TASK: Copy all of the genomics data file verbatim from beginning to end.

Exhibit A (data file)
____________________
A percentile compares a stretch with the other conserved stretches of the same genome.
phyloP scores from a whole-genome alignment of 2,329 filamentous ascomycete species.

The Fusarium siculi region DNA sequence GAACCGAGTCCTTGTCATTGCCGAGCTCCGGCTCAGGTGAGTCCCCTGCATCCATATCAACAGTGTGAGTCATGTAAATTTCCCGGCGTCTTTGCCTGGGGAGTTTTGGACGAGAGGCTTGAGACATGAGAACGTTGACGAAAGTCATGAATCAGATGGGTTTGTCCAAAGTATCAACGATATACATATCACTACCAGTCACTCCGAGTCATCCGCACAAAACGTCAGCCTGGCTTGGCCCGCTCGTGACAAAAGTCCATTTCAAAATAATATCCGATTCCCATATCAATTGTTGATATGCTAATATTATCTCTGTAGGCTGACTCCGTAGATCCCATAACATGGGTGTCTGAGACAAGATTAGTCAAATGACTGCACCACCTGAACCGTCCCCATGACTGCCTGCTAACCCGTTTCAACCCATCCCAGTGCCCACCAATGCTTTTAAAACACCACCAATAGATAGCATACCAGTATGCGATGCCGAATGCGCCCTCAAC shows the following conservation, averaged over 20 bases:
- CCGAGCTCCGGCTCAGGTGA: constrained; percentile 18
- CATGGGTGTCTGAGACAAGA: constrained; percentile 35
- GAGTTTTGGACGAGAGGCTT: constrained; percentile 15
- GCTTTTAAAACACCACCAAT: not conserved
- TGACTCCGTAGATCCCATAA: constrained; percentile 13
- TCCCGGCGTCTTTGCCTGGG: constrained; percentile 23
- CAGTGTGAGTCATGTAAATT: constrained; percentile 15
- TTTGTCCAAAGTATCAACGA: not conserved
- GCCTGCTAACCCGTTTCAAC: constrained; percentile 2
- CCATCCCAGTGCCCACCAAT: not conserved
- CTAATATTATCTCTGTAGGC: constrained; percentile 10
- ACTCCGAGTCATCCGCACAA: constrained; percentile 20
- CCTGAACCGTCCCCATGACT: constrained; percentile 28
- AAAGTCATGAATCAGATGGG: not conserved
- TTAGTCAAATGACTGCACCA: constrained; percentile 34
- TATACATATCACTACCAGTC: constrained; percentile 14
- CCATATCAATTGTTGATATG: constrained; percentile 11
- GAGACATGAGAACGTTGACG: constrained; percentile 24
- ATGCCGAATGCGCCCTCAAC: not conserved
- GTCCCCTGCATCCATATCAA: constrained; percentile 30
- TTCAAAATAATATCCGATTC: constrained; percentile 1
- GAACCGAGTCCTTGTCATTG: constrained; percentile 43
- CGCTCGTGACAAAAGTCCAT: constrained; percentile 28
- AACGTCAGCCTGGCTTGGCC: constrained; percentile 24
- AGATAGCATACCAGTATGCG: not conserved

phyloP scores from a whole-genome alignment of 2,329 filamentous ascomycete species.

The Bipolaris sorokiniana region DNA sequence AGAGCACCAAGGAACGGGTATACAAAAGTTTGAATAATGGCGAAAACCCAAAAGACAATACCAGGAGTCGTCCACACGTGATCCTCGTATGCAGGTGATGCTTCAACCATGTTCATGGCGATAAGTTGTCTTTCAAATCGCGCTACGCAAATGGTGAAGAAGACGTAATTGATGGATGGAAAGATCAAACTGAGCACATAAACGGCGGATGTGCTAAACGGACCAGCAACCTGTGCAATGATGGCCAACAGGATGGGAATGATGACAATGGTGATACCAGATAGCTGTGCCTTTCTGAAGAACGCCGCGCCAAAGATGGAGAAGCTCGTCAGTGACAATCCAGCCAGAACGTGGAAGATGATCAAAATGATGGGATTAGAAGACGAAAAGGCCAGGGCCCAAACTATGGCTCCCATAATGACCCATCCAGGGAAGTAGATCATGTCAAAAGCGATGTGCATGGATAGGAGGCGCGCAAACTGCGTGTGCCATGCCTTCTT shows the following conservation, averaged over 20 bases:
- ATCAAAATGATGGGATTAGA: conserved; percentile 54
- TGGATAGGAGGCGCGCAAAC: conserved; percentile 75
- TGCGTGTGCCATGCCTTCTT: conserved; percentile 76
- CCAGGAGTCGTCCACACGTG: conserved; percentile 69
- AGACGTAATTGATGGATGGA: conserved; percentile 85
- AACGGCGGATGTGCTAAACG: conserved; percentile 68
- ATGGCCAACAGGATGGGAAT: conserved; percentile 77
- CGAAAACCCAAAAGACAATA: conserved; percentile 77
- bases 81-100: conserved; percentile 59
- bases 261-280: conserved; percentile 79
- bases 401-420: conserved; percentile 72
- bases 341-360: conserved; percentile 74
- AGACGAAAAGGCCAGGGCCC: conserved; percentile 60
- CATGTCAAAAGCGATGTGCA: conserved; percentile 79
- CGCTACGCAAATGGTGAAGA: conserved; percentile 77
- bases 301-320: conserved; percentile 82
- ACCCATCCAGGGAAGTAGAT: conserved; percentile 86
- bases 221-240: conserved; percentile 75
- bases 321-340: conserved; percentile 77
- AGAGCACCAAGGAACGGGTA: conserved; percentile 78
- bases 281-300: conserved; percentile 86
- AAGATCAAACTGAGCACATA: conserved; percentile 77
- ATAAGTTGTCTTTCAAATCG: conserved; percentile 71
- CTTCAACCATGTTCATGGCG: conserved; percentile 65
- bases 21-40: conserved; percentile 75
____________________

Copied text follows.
A percentile compares a stretch with the other conserved stretches of the same genome.
phyloP scores from a whole-genome alignment of 2,329 filamentous ascomycete species.

The Fusarium siculi region DNA sequence GAACCGAGTCCTTGTCATTGCCGAGCTCCGGCTCAGGTGAGTCCCCTGCATCCATATCAACAGTGTGAGTCATGTAAATTTCCCGGCGTCTTTGCCTGGGGAGTTTTGGACGAGAGGCTTGAGACATGAGAACGTTGACGAAAGTCATGAATCAGATGGGTTTGTCCAAAGTATCAACGATATACATATCACTACCAGTCACTCCGAGTCATCCGCACAAAACGTCAGCCTGGCTTGGCCCGCTCGTGACAAAAGTCCATTTCAAAATAATATCCGATTCCCATATCAATTGTTGATATGCTAATATTATCTCTGTAGGCTGACTCCGTAGATCCCATAACATGGGTGTCTGAGACAAGATTAGTCAAATGACTGCACCACCTGAACCGTCCCCATGACTGCCTGCTAACCCGTTTCAACCCATCCCAGTGCCCACCAATGCTTTTAAAACACCACCAATAGATAGCATACCAGTATGCGATGCCGAATGCGCCCTCAAC shows the following conservation, averaged over 20 bases:
- CCGAGCTCCGGCTCAGGTGA: constrained; percentile 18
- CATGGGTGTCTGAGACAAGA: constrained; percentile 35
- GAGTTTTGGACGAGAGGCTT: constrained; percentile 15
- GCTTTTAAAACACCACCAAT: not conserved
- TGACTCCGTAGATCCCATAA: constrained; percentile 13
- TCCCGGCGTCTTTGCCTGGG: constrained; percentile 23
- CAGTGTGAGTCATGTAAATT: constrained; percentile 15
- TTTGTCCAAAGTATCAACGA: not conserved
- GCCTGCTAACCCGTTTCAAC: constrained; percentile 2
- CCATCCCAGTGCCCACCAAT: not conserved
- CTAATATTATCTCTGTAGGC: constrained; percentile 10
- ACTCCGAGTCATCCGCACAA: constrained; percentile 20
- CCTGAACCGTCCCCATGACT: constrained; percentile 28
- AAAGTCATGAATCAGATGGG: not conserved
- TTAGTCAAATGACTGCACCA: constrained; percentile 34
- TATACATATCACTACCAGTC: constrained; percentile 14
- CCATATCAATTGTTGATATG: constrained; percentile 11
- GAGACATGAGAACGTTGACG: constrained; percentile 24
- ATGCCGAATGCGCCCTCAAC: not conserved
- GTCCCCTGCATCCATATCAA: constrained; percentile 30
- TTCAAAATAATATCCGATTC: constrained; percentile 1
- GAACCGAGTCCTTGTCATTG: constrained; percentile 43
- CGCTCGTGACAAAAGTCCAT: constrained; percentile 28
- AACGTCAGCCTGGCTTGGCC: constrained; percentile 24
- AGATAGCATACCAGTATGCG: not conserved

phyloP scores from a whole-genome alignment of 2,329 filamentous ascomycete species.

The Bipolaris sorokiniana region DNA sequence AGAGCACCAAGGAACGGGTATACAAAAGTTTGAATAATGGCGAAAACCCAAAAGACAATACCAGGAGTCGTCCACACGTGATCCTCGTATGCAGGTGATGCTTCAACCATGTTCATGGCGATAAGTTGTCTTTCAAATCGCGCTACGCAAATGGTGAAGAAGACGTAATTGATGGATGGAAAGATCAAACTGAGCACATAAACGGCGGATGTGCTAAACGGACCAGCAACCTGTGCAATGATGGCCAACAGGATGGGAATGATGACAATGGTGATACCAGATAGCTGTGCCTTTCTGAAGAACGCCGCGCCAAAGATGGAGAAGCTCGTCAGTGACAATCCAGCCAGAACGTGGAAGATGATCAAAATGATGGGATTAGAAGACGAAAAGGCCAGGGCCCAAACTATGGCTCCCATAATGACCCATCCAGGGAAGTAGATCATGTCAAAAGCGATGTGCATGGATAGGAGGCGCGCAAACTGCGTGTGCCATGCCTTCTT shows the following conservation, averaged over 20 bases:
- ATCAAAATGATGGGATTAGA: conserved; percentile 54
- TGGATAGGAGGCGCGCAAAC: conserved; percentile 75
- TGCGTGTGCCATGCCTTCTT: conserved; percentile 76
- CCAGGAGTCGTCCACACGTG: conserved; percentile 69
- AGACGTAATTGATGGATGGA: conserved; percentile 85
- AACGGCGGATGTGCTAAACG: conserved; percentile 68
- ATGGCCAACAGGATGGGAAT: conserved; percentile 77
- CGAAAACCCAAAAGACAATA: conserved; percentile 77
- bases 81-100: conserved; percentile 59
- bases 261-280: conserved; percentile 79
- bases 401-420: conserved; percentile 72
- bases 341-360: conserved; percentile 74
- AGACGAAAAGGCCAGGGCCC: conserved; percentile 60
- CATGTCAAAAGCGATGTGCA: conserved; percentile 79
- CGCTACGCAAATGGTGAAGA: conserved; percentile 77
- bases 301-320: conserved; percentile 82
- ACCCATCCAGGGAAGTAGAT: conserved; percentile 86
- bases 221-240: conserved; percentile 75
- bases 321-340: conserved; percentile 77
- AGAGCACCAAGGAACGGGTA: conserved; percentile 78
- bases 281-300: conserved; percentile 86
- AAGATCAAACTGAGCACATA: conserved; percentile 77
- ATAAGTTGTCTTTCAAATCG: conserved; percentile 71
- CTTCAACCATGTTCATGGCG: conserved; percentile 65
- bases 21-40: conserved; percentile 75